Author: Robin Bridges
Release Date: August 27, 2013 (hardcover)
Publisher: Delacorte Books for Young Readers
Overall: 4 Stars
Lush and opulent, romantic and sinister, The Morning Star, Vol. III in the Katerina Trilogy, reimagines the lives of Russia's aristocracy in a fabulously intoxicating and page-turning fantasy.
St. Petersburg, Russia, 1890
Katerina Alexandrovna, Duchess of Oldenburg, wants to be known as a doctor, not a necromancer. But Tsar Alexander III forbids women to attend medical school; his interest in Katerina extends only to her ability to raise the dead. Twice now, Katerina has helped him by using her power to thwart the forces of darkness—vampires bent on resurrecting the lich tsar Konstantin Pavlovich so that he can take what he sees as his rightful place on the throne. Katerina thought she had bound Konstantin to the Greylands, the realm of the dead, but he has found a way out. Now he is searching for the Morning Star, a sword that will allow him to command a legion of supernatural warriors.
Katerina must find the sword before Konstantin does—and she must travel to Egypt to do so. Along the way, she puts up with unwanted attention from her former fiancé, the nefarious Prince Danilo, and struggles with her feelings for her true love, George Alexandrovich. But with the looming threat from Konstantin, Katerina's focus remains on the sword. Russia's fate will be determined by whoever wields the Morning Star—and delivers the final blow.
Despite some of the faults I may have found with the series as a whole, I honestly did feel The Morning Star was absolutely addicting to read! When Katerina finds herself kidnapped and taken to Egypt to search for a powerful sword called the Morning Star, she will have to keep her wits about her to prevent the sword from falling into enemy hands. Fast-paced and adventurous, Robin Bridges's The Morning Star captures the opulence of the Russian Empire and adds danger to every page.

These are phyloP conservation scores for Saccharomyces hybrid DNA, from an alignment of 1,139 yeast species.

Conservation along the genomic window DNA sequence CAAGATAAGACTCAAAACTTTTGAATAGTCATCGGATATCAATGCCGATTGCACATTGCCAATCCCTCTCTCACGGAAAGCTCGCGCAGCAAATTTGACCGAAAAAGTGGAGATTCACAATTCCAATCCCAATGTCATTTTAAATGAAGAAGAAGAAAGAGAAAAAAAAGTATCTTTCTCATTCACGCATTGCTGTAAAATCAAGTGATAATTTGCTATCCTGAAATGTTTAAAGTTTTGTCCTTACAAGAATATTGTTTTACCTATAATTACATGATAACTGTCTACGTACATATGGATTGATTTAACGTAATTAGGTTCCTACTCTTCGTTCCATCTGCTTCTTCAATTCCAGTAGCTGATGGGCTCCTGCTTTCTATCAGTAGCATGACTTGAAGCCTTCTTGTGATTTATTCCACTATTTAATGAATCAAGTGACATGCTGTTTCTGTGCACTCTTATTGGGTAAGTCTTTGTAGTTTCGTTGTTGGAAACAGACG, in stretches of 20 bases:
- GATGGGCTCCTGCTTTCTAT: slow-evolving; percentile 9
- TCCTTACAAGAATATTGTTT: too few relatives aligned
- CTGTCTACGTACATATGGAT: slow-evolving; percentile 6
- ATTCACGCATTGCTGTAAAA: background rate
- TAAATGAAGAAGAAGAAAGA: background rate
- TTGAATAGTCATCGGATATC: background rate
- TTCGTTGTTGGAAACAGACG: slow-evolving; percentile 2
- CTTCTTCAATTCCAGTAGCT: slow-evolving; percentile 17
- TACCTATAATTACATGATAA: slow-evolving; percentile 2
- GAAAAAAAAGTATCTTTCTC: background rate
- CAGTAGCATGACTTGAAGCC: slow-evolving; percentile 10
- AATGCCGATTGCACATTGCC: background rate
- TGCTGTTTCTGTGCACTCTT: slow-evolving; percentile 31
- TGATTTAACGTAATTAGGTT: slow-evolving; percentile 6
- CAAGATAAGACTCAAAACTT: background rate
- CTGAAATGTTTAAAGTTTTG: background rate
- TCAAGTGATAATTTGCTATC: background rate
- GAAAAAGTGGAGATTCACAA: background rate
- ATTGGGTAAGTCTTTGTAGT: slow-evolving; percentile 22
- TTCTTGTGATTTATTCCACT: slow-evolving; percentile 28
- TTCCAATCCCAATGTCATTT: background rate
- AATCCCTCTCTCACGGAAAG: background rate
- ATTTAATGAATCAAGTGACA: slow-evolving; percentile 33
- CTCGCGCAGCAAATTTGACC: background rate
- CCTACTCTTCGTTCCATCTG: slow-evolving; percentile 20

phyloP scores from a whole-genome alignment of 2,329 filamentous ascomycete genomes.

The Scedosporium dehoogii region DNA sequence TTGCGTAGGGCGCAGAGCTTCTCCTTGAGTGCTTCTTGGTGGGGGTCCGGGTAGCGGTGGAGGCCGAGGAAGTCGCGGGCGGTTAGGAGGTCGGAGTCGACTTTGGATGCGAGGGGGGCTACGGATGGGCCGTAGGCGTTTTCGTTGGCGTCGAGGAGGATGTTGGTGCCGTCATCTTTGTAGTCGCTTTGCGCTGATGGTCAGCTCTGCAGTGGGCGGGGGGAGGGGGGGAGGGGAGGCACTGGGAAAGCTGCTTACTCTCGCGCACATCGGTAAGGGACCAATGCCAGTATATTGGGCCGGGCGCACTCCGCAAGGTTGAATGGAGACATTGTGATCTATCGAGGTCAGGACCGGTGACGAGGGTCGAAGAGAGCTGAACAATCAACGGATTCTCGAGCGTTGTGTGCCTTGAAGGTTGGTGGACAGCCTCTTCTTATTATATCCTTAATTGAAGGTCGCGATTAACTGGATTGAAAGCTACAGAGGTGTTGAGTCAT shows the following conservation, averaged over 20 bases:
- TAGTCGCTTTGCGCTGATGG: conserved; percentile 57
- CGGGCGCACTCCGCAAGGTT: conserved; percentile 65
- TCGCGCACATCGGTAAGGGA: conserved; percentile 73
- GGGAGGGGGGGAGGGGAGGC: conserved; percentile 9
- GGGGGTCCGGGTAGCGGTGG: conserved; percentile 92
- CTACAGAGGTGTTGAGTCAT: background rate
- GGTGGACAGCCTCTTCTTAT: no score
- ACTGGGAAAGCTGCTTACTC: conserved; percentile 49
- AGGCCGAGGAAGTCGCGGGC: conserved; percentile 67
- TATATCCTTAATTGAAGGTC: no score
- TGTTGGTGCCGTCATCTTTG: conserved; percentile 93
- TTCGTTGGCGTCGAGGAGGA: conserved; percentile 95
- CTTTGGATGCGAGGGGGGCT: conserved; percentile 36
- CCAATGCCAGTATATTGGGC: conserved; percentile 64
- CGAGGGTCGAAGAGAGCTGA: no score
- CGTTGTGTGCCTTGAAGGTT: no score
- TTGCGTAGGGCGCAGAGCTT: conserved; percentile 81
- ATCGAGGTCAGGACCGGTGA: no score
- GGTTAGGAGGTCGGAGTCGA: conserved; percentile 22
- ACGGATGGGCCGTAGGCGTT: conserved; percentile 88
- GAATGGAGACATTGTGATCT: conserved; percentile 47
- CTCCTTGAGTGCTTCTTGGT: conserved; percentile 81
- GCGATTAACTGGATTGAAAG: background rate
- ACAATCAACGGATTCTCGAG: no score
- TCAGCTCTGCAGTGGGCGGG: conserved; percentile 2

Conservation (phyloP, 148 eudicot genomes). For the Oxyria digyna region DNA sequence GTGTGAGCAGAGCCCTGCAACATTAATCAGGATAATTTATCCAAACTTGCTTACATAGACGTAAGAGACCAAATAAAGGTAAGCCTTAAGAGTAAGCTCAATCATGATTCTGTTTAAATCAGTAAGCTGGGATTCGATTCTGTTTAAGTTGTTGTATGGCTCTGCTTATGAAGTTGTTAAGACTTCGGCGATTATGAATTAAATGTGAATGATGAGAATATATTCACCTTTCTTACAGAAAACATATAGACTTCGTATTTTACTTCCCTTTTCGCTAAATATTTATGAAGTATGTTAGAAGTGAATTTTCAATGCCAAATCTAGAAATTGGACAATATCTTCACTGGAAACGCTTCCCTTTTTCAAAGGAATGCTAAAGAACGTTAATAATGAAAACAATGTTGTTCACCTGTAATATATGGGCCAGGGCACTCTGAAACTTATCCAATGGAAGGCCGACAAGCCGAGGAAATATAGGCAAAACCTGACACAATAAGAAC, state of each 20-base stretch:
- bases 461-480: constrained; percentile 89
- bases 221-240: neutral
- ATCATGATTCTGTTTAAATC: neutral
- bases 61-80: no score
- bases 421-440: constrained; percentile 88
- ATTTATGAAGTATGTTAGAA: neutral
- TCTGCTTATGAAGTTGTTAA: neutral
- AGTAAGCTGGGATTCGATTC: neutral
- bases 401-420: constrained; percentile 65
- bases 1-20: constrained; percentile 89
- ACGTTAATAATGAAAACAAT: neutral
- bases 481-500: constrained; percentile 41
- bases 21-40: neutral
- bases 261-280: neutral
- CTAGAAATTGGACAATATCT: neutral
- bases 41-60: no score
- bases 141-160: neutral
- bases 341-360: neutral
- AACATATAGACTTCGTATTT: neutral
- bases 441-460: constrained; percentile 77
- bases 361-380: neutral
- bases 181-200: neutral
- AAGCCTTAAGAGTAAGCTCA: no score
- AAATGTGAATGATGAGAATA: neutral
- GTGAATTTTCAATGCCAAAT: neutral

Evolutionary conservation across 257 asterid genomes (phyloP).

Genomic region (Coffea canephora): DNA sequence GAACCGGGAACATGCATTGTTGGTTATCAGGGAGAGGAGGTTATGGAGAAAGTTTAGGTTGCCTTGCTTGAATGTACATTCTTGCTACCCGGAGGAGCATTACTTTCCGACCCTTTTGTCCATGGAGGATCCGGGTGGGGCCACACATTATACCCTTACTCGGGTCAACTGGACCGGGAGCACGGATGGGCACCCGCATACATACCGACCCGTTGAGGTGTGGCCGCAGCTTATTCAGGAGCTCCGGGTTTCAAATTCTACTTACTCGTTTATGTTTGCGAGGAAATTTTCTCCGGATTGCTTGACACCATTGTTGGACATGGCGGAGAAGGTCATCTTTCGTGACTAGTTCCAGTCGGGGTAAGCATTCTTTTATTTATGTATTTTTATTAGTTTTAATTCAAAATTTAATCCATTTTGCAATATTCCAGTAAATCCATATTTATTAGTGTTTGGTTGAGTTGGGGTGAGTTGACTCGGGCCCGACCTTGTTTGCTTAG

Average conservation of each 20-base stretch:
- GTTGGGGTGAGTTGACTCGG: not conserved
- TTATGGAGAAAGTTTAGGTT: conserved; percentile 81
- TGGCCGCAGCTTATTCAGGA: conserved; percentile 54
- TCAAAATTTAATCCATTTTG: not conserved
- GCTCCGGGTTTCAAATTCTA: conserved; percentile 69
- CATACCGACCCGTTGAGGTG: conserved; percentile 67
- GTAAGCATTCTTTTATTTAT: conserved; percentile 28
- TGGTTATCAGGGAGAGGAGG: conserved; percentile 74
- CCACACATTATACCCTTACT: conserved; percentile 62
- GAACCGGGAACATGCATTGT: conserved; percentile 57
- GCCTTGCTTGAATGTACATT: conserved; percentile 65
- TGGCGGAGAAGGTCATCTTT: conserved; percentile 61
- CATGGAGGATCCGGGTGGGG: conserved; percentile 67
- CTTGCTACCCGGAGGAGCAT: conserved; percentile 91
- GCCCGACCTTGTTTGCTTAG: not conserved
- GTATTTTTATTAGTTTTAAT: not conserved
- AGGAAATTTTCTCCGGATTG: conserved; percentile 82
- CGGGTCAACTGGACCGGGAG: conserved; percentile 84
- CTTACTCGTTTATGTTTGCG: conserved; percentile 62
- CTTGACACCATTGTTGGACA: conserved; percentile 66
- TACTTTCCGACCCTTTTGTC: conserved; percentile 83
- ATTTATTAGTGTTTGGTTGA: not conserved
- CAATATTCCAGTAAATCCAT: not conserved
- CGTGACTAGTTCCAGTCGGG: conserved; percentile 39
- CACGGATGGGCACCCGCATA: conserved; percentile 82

There were times when I really didn't understand the reasoning which drives Katerina's actions. She has good intentions, but she can be so narrow-minded. She knows Tsar Alexander will need her necromancer abilities to help stop Konstantin, yet instead of gaining more knowledge by reading her copy of A Necromancer's Companion, she completely ignores her duties. Katerina only cares about continuing her medical studies, and her stubbornness to not learn about her own powers leaves her very vulnerable.
While I've always rooted for George and Katerina to be together, I wish we could have seen more development in their relationship. They love each other, but do they really know one another? I feel like there's still so much more to George than what was actually shown. He was willing to give up everything for her, yet Katerina seemed to be only concerned with having her own wishes met. It wasn't until it was almost too late that she finally understood that maybe some sort of sacrifice or compromise needed to be made.
I've waited patiently over the course of the trilogy to see Katerina finally embrace herself as a necromancer, but that shining moment never really happened. I wanted Katerina to fight back more and be independent, but instead, she always seemed to be relying on someone else for help. After such an exciting build up, the conclusion wasn't exactly how I imagined it to be. A part of myself really wanted a final battle that was drawn out and more challenging, but I think Robin Bridges has also found a fitting way to end the trilogy.